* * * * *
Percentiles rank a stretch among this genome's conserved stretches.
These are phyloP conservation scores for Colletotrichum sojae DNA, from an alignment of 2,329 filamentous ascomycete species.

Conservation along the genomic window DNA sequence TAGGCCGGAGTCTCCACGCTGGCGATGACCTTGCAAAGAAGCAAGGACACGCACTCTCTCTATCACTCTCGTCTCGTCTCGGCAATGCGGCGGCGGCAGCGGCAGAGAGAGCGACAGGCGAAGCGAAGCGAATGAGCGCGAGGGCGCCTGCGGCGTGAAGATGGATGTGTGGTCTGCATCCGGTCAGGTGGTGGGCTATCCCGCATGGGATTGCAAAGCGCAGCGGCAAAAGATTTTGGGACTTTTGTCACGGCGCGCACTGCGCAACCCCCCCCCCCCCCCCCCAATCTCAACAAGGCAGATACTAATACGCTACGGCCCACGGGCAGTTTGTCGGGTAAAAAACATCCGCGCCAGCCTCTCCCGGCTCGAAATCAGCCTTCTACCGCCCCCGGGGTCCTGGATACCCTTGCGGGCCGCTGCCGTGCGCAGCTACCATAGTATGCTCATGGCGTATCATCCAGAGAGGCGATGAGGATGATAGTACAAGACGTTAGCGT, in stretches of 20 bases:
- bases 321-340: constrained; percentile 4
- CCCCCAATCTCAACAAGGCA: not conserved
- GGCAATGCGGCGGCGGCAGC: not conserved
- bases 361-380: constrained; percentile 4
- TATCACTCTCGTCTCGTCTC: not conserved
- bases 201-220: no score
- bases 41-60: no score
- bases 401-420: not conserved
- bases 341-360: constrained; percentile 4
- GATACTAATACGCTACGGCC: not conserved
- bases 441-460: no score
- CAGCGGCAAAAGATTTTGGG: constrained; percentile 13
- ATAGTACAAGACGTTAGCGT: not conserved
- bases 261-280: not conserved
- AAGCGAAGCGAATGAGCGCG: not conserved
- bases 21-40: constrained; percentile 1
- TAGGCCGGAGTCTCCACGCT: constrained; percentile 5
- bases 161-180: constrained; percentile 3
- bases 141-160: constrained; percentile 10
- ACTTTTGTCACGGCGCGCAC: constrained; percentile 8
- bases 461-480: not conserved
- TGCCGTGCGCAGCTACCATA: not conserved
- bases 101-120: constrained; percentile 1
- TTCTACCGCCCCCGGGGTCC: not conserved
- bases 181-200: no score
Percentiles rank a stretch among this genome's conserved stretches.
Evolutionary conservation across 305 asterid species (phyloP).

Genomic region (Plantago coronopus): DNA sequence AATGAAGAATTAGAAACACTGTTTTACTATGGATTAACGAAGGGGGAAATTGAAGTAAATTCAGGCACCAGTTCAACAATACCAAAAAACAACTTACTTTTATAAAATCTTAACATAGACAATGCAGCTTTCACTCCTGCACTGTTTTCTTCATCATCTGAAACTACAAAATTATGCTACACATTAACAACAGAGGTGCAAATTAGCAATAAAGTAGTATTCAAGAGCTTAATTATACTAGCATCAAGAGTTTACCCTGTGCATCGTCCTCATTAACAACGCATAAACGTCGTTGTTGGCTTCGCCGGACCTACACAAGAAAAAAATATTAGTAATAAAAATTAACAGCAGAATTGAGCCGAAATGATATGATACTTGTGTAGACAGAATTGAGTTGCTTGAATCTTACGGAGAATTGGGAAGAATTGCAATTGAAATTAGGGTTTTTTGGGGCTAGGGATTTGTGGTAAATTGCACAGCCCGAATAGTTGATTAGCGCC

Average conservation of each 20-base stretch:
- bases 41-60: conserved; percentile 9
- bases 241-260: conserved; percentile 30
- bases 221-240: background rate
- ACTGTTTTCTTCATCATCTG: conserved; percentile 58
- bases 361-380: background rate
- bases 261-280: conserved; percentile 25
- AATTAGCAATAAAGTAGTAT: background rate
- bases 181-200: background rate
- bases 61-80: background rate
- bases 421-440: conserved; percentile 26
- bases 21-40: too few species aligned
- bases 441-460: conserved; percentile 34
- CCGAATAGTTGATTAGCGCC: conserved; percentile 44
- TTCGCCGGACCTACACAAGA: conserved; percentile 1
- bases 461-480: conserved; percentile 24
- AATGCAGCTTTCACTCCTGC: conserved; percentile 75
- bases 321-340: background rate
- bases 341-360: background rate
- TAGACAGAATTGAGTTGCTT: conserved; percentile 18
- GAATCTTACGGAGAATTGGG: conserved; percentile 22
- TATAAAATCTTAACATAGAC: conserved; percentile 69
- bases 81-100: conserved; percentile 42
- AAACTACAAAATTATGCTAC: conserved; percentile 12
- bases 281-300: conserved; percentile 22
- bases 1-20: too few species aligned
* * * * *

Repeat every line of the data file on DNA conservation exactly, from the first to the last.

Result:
Percentiles rank a stretch among this genome's conserved stretches.
These are phyloP conservation scores for Colletotrichum sojae DNA, from an alignment of 2,329 filamentous ascomycete species.

Conservation along the genomic window DNA sequence TAGGCCGGAGTCTCCACGCTGGCGATGACCTTGCAAAGAAGCAAGGACACGCACTCTCTCTATCACTCTCGTCTCGTCTCGGCAATGCGGCGGCGGCAGCGGCAGAGAGAGCGACAGGCGAAGCGAAGCGAATGAGCGCGAGGGCGCCTGCGGCGTGAAGATGGATGTGTGGTCTGCATCCGGTCAGGTGGTGGGCTATCCCGCATGGGATTGCAAAGCGCAGCGGCAAAAGATTTTGGGACTTTTGTCACGGCGCGCACTGCGCAACCCCCCCCCCCCCCCCCCAATCTCAACAAGGCAGATACTAATACGCTACGGCCCACGGGCAGTTTGTCGGGTAAAAAACATCCGCGCCAGCCTCTCCCGGCTCGAAATCAGCCTTCTACCGCCCCCGGGGTCCTGGATACCCTTGCGGGCCGCTGCCGTGCGCAGCTACCATAGTATGCTCATGGCGTATCATCCAGAGAGGCGATGAGGATGATAGTACAAGACGTTAGCGT, in stretches of 20 bases:
- bases 321-340: constrained; percentile 4
- CCCCCAATCTCAACAAGGCA: not conserved
- GGCAATGCGGCGGCGGCAGC: not conserved
- bases 361-380: constrained; percentile 4
- TATCACTCTCGTCTCGTCTC: not conserved
- bases 201-220: no score
- bases 41-60: no score
- bases 401-420: not conserved
- bases 341-360: constrained; percentile 4
- GATACTAATACGCTACGGCC: not conserved
- bases 441-460: no score
- CAGCGGCAAAAGATTTTGGG: constrained; percentile 13
- ATAGTACAAGACGTTAGCGT: not conserved
- bases 261-280: not conserved
- AAGCGAAGCGAATGAGCGCG: not conserved
- bases 21-40: constrained; percentile 1
- TAGGCCGGAGTCTCCACGCT: constrained; percentile 5
- bases 161-180: constrained; percentile 3
- bases 141-160: constrained; percentile 10
- ACTTTTGTCACGGCGCGCAC: constrained; percentile 8
- bases 461-480: not conserved
- TGCCGTGCGCAGCTACCATA: not conserved
- bases 101-120: constrained; percentile 1
- TTCTACCGCCCCCGGGGTCC: not conserved
- bases 181-200: no score
Percentiles rank a stretch among this genome's conserved stretches.
Evolutionary conservation across 305 asterid species (phyloP).

Genomic region (Plantago coronopus): DNA sequence AATGAAGAATTAGAAACACTGTTTTACTATGGATTAACGAAGGGGGAAATTGAAGTAAATTCAGGCACCAGTTCAACAATACCAAAAAACAACTTACTTTTATAAAATCTTAACATAGACAATGCAGCTTTCACTCCTGCACTGTTTTCTTCATCATCTGAAACTACAAAATTATGCTACACATTAACAACAGAGGTGCAAATTAGCAATAAAGTAGTATTCAAGAGCTTAATTATACTAGCATCAAGAGTTTACCCTGTGCATCGTCCTCATTAACAACGCATAAACGTCGTTGTTGGCTTCGCCGGACCTACACAAGAAAAAAATATTAGTAATAAAAATTAACAGCAGAATTGAGCCGAAATGATATGATACTTGTGTAGACAGAATTGAGTTGCTTGAATCTTACGGAGAATTGGGAAGAATTGCAATTGAAATTAGGGTTTTTTGGGGCTAGGGATTTGTGGTAAATTGCACAGCCCGAATAGTTGATTAGCGCC

Average conservation of each 20-base stretch:
- bases 41-60: conserved; percentile 9
- bases 241-260: conserved; percentile 30
- bases 221-240: background rate
- ACTGTTTTCTTCATCATCTG: conserved; percentile 58
- bases 361-380: background rate
- bases 261-280: conserved; percentile 25
- AATTAGCAATAAAGTAGTAT: background rate
- bases 181-200: background rate
- bases 61-80: background rate
- bases 421-440: conserved; percentile 26
- bases 21-40: too few species aligned
- bases 441-460: conserved; percentile 34
- CCGAATAGTTGATTAGCGCC: conserved; percentile 44
- TTCGCCGGACCTACACAAGA: conserved; percentile 1
- bases 461-480: conserved; percentile 24
- AATGCAGCTTTCACTCCTGC: conserved; percentile 75
- bases 321-340: background rate
- bases 341-360: background rate
- TAGACAGAATTGAGTTGCTT: conserved; percentile 18
- GAATCTTACGGAGAATTGGG: conserved; percentile 22
- TATAAAATCTTAACATAGAC: conserved; percentile 69
- bases 81-100: conserved; percentile 42
- AAACTACAAAATTATGCTAC: conserved; percentile 12
- bases 281-300: conserved; percentile 22
- bases 1-20: too few species aligned